Profile of Likely Democratic and Likely Republican Voters Clarified in Pew Research Study; Turnout Remains Uncertain A new Pew Research Center study of the partisan makeup of U.S. voters, released September 13, 2016, shows that both Democrats and Republicans are becoming less white, less religious and better educated. However, Democrats in America are becoming less
Profile of Likely Democratic and Likely Republican Voters Clarified in Pew Research Study; Turnout Remains Uncertain
A new Pew Research Center study of the partisan makeup of U.S. voters, released September 13, 2016, shows that both Democrats and Republicans are becoming less white, less religious and better educated. However, Democrats in America are becoming less white, less religious and better educated at a faster rate than the national average, while Republicans are becoming less white, less religious and better educated at a slower rate than the national average.
- Democrats have gone from 76% non-Hispanic white voters to 57% since 1992
- Republicans have gone from 93% non-Hispanic whites to 86% since 1992
Pews national study, based on 8,000 interviews, reveals that 48% of registered voters identify as Democrats or lean towards the Democratic Party, while 44% identify as Republican or lean Republican. The profile of partisan voters is now clear. Who will turn out to vote is uncertain.
Democrats: Women, Minorities, Young, Urban, Single
The coalition of 48% of American voters who consider themselves Democrats or lean towards the Democratic Party is comprised primarily of women, minorities and under-50 young people. Most college graduates and post grads are Democrats. So are those who make less than $30,000 annually, along with those who are unmarried and those who live in urban areas.
- Women favor Democrats by 54% to 38%
- Blacks favor Democrats by 87% to 7%
- Hispanics favor Democrats by 63% to 27%
- Asians favor Democrats by 66% to 27%
- Millennials (18 to 35-year-olds) favor Democrats by 57% to 36%
- Gen Xers (36 to 51-year-olds) favor Democrats by 48% to 42%
- College grads favor Democrats by 53% to 41%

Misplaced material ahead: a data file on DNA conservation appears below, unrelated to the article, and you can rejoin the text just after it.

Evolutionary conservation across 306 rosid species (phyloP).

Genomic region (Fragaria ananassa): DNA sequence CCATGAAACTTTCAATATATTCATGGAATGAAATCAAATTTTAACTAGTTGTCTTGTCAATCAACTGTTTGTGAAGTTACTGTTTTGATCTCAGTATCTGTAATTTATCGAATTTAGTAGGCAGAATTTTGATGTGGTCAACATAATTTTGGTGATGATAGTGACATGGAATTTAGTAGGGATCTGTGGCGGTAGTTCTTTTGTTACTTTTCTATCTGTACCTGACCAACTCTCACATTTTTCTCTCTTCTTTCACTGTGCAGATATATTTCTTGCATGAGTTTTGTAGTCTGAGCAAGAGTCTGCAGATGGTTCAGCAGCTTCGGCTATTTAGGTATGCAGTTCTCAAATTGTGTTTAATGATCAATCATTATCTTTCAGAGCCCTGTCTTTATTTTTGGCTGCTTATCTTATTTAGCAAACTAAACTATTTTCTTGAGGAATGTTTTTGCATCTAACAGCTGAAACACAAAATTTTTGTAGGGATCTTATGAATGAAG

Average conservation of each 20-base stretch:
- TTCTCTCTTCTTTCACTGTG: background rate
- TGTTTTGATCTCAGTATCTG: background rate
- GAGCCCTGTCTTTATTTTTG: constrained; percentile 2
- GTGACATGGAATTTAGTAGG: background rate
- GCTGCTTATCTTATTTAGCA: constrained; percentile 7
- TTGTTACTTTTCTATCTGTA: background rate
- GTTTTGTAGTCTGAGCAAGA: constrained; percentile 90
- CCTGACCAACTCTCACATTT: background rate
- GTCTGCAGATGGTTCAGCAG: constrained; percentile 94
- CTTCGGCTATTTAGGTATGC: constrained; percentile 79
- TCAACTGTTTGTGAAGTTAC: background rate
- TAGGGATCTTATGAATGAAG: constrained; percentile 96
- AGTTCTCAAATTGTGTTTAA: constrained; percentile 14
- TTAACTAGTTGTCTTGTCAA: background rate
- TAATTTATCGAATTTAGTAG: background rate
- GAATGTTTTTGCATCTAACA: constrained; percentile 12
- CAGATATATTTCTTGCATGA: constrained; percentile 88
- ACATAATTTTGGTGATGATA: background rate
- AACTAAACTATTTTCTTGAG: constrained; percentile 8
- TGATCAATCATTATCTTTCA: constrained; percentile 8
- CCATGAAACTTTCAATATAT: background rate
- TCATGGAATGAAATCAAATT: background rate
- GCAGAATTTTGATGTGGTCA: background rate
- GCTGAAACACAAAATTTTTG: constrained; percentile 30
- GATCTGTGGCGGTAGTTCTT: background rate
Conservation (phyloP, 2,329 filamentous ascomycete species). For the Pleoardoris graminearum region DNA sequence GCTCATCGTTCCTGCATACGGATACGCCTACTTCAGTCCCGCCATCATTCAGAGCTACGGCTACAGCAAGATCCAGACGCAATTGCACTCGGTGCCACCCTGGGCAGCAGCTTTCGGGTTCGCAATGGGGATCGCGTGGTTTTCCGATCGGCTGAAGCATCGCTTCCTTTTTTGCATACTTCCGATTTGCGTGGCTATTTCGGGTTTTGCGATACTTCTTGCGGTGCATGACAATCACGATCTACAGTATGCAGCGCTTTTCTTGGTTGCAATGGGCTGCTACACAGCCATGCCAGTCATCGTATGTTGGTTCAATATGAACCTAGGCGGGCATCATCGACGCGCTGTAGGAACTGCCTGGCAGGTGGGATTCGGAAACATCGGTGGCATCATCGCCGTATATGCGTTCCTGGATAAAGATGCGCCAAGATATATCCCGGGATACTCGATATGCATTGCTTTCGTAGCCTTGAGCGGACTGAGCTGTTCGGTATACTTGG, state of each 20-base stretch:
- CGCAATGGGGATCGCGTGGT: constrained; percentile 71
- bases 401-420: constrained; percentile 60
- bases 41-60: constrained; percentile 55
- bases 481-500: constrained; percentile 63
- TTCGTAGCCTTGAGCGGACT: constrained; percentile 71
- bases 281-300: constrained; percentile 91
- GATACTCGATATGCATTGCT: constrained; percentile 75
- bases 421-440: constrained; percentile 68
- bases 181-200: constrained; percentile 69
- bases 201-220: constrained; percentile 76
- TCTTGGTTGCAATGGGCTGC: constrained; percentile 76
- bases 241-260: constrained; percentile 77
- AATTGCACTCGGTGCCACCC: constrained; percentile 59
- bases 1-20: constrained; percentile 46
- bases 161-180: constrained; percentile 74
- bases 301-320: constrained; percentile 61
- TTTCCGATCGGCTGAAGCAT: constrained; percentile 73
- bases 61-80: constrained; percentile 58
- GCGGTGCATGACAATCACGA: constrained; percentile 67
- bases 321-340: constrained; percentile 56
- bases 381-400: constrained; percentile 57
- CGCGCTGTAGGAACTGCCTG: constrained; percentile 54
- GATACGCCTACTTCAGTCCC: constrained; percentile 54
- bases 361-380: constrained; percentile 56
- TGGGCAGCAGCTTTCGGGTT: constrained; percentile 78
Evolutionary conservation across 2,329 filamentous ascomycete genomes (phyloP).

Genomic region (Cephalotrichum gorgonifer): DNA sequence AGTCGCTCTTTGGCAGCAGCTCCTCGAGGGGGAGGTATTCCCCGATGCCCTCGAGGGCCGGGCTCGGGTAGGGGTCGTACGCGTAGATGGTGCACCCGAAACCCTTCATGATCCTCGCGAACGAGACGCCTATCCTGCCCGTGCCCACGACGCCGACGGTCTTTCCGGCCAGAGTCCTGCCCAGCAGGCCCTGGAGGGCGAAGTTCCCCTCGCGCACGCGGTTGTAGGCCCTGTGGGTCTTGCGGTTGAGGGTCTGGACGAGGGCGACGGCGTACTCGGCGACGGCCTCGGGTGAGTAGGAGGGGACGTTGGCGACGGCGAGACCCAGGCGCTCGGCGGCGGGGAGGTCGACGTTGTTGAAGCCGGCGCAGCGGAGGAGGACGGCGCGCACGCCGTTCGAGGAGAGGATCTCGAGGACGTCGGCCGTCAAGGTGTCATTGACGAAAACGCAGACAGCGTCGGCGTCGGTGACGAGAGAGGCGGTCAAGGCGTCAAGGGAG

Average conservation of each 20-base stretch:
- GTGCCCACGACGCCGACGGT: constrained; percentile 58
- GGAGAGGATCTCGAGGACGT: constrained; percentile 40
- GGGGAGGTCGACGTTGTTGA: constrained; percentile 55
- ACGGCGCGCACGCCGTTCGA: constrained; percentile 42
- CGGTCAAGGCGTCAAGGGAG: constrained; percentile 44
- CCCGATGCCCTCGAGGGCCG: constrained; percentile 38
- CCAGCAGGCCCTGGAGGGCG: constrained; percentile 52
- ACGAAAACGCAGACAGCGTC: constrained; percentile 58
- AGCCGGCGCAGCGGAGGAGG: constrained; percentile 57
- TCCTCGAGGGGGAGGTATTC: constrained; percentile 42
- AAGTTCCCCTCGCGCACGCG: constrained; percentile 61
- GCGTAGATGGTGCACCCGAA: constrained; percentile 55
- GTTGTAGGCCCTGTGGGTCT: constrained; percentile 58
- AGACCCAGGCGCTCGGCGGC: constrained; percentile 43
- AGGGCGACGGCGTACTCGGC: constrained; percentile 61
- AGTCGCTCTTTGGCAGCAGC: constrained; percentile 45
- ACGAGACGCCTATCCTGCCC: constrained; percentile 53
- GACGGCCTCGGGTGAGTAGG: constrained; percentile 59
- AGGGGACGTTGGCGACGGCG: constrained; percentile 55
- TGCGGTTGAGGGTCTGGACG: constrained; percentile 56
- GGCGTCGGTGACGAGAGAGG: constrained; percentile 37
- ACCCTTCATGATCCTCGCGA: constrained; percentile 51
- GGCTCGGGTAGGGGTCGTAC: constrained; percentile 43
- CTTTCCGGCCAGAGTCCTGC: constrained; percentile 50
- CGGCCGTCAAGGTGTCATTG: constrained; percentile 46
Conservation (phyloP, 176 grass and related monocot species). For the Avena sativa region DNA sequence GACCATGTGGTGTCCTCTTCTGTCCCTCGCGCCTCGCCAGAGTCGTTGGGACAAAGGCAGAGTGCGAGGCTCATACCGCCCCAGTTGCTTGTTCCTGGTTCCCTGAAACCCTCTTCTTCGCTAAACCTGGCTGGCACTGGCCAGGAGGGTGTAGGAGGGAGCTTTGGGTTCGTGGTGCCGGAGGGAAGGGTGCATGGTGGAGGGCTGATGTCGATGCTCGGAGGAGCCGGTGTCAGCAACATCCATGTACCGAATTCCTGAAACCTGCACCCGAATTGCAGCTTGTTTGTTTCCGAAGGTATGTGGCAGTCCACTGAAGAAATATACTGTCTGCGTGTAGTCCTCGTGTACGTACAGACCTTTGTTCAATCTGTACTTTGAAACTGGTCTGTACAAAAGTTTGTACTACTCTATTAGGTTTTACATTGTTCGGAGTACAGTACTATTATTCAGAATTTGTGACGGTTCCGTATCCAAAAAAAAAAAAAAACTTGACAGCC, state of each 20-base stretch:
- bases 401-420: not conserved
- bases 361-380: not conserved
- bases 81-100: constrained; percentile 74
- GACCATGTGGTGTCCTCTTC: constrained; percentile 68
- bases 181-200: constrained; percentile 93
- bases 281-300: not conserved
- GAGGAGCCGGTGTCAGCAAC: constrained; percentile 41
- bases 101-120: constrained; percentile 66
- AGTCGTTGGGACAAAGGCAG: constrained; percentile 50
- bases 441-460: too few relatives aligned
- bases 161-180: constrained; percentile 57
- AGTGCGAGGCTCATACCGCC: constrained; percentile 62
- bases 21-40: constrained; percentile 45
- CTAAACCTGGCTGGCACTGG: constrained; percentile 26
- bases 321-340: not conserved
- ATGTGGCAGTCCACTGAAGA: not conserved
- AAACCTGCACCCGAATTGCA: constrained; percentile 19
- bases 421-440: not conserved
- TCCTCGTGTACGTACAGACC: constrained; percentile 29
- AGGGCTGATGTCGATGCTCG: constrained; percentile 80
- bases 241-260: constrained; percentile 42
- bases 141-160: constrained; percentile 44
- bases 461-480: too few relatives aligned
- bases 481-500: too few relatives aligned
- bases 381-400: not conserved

- Some College or less is split evenly at 46% Democratic; 46% Republican
- Family income under $30,000 favor Democrats by 60% to 32%
- Unmarried favor Democrats by 56% to 36%
- Urban favor Democrats by 60% to 33%
- % Favor Democrats: Black Protestants (88%); Hispanic Catholics (69%); Jews (74%)
Republicans: Men, White, Older, Suburban/Rural, Married
The 44% of Americans who consider themselves Republicans or lean towards the Republican Party is comprised primarily of men, white voters, and older generations of voters. Upper income households and married voters are more likely to be Republican, as are suburban and rural voters, along with non-Hispanic Protestants, Catholics and Mormons.
- Men favor Republicans by 51% to 41%
- White, non-Hispanic voters favor Republicans 54% to 39%
- Baby Boomers favor Republicans 49% to 45%
- Silent/Greatest Generation voters favor Republicans 53% to 40%
- Some College or less splits 46% ea; High Sch or less favor Republicans 59% to 33%
- Family Income over $75,000 favor Republicans 49% to 45%
- Family Income $30,000-$74,999 favor Republicans 48% to 45%
- Married voters favor Republicans 51% to 44%
- Suburban voters favor Republicans 48% to 44%
- Rural voters favor Republicans 55% to 37%
- White, non-Hispanic Evangelical Protestants favor Republicans (76% to 20%), as do Mainline Protestants (55% to 37%) and Catholics (58% to 37%)
- Mormons favor Republicans 69% to 24%
The Pew study shows a rapid aging of the Republican Party in the United States compared to 1992, when 61% were under the age of 50 and 38% over 50. Today, only 41% of Republicans are under 50, with 58% of the GOP base now over 50.
There’s been a major shift in party loyalty among 65-and-older Americans, with Republicans now enjoying a 51% to 42% lead. That’s a 9-point improvement over 2008. Conversely, the under-30 voters continue to support the Democratic Party (59%) as they did in 2008 (60%).
Who is More Likely to Vote?
In 2008 and 2012, Democratic presidential nominee Barack Obama won the presidential race with a sophisticated turnout operation fueled by enthusiastic African-American and young white volunteers. However, Obama was unable to rekindle that enthusiasm for Democrats in 2010 and 2014, leading to a takeover of most state governments and the U.S. Congress by the GOP.
On Monday, September 12, 2016, Dr. Rebecca Tippett, Director of Carolina Demography at UNC-Chapel Hill's Carolina Population Center, released a report on “active, registered” North Carolina voters by generations. Tippett’s finding: “Only 67% of voting-eligible Millennials and 73% of Gen Xers are “active, registered” voters, compared to 81% of Boomers and 82% of Silent/Greatest voting-eligibles.”
Considerable ink and airtime has been given by political analysts and reporters to the topic of Hillary Clinton’s struggle to generate enthusiasm among African Americans and young voters. If Democratic turnout is more like 2004 than 2008 or 2012, Clinton’s potential plummets.
In every election year since 2008 that Obama was not on the top of the ballot, Democrats have fared poorly, even with sophisticated turnout operations, because their base lacked enthusiasm and did not turn out. Thanks to Pew Research, we now have a clear profile of voters more likely to vote Democratic and Republican. Turnout remains uncertain
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JDPR TrendLines is an executive summary feature of the John Davis Political Report. The objective is to provide readers timely assessments of the political implications of the latest opinion polls and breaking news.